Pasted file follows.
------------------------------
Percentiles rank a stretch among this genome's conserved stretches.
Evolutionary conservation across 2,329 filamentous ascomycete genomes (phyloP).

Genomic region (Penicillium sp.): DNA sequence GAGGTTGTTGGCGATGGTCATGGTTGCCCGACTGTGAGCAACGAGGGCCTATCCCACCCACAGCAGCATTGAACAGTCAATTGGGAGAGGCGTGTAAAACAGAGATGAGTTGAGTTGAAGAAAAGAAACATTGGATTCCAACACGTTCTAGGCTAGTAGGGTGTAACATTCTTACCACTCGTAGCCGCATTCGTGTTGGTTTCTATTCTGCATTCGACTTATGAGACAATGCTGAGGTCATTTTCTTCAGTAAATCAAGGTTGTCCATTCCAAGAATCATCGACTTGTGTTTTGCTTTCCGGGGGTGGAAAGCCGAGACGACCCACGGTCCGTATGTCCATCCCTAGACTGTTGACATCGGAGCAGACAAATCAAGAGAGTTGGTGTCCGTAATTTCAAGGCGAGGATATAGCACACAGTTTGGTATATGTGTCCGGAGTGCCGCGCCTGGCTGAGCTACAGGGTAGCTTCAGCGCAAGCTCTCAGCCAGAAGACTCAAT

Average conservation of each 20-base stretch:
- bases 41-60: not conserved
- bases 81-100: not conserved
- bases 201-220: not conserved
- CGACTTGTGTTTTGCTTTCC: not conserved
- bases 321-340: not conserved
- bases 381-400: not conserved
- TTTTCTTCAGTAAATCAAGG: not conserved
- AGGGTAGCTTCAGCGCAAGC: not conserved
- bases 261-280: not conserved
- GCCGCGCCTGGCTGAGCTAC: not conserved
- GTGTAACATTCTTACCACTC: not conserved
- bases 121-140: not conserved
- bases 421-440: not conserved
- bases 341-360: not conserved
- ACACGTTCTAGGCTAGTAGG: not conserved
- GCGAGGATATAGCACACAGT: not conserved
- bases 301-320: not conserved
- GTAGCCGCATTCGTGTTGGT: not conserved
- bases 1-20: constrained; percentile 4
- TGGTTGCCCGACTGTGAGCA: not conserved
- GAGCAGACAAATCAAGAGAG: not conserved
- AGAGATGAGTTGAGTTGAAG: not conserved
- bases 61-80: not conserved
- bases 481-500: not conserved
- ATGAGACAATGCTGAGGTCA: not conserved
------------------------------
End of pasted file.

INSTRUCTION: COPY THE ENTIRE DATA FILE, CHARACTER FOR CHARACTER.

Percentiles rank a stretch among this genome's conserved stretches.
Evolutionary conservation across 2,329 filamentous ascomycete genomes (phyloP).

Genomic region (Penicillium sp.): DNA sequence GAGGTTGTTGGCGATGGTCATGGTTGCCCGACTGTGAGCAACGAGGGCCTATCCCACCCACAGCAGCATTGAACAGTCAATTGGGAGAGGCGTGTAAAACAGAGATGAGTTGAGTTGAAGAAAAGAAACATTGGATTCCAACACGTTCTAGGCTAGTAGGGTGTAACATTCTTACCACTCGTAGCCGCATTCGTGTTGGTTTCTATTCTGCATTCGACTTATGAGACAATGCTGAGGTCATTTTCTTCAGTAAATCAAGGTTGTCCATTCCAAGAATCATCGACTTGTGTTTTGCTTTCCGGGGGTGGAAAGCCGAGACGACCCACGGTCCGTATGTCCATCCCTAGACTGTTGACATCGGAGCAGACAAATCAAGAGAGTTGGTGTCCGTAATTTCAAGGCGAGGATATAGCACACAGTTTGGTATATGTGTCCGGAGTGCCGCGCCTGGCTGAGCTACAGGGTAGCTTCAGCGCAAGCTCTCAGCCAGAAGACTCAAT

Average conservation of each 20-base stretch:
- bases 41-60: not conserved
- bases 81-100: not conserved
- bases 201-220: not conserved
- CGACTTGTGTTTTGCTTTCC: not conserved
- bases 321-340: not conserved
- bases 381-400: not conserved
- TTTTCTTCAGTAAATCAAGG: not conserved
- AGGGTAGCTTCAGCGCAAGC: not conserved
- bases 261-280: not conserved
- GCCGCGCCTGGCTGAGCTAC: not conserved
- GTGTAACATTCTTACCACTC: not conserved
- bases 121-140: not conserved
- bases 421-440: not conserved
- bases 341-360: not conserved
- ACACGTTCTAGGCTAGTAGG: not conserved
- GCGAGGATATAGCACACAGT: not conserved
- bases 301-320: not conserved
- GTAGCCGCATTCGTGTTGGT: not conserved
- bases 1-20: constrained; percentile 4
- TGGTTGCCCGACTGTGAGCA: not conserved
- GAGCAGACAAATCAAGAGAG: not conserved
- AGAGATGAGTTGAGTTGAAG: not conserved
- bases 61-80: not conserved
- bases 481-500: not conserved
- ATGAGACAATGCTGAGGTCA: not conserved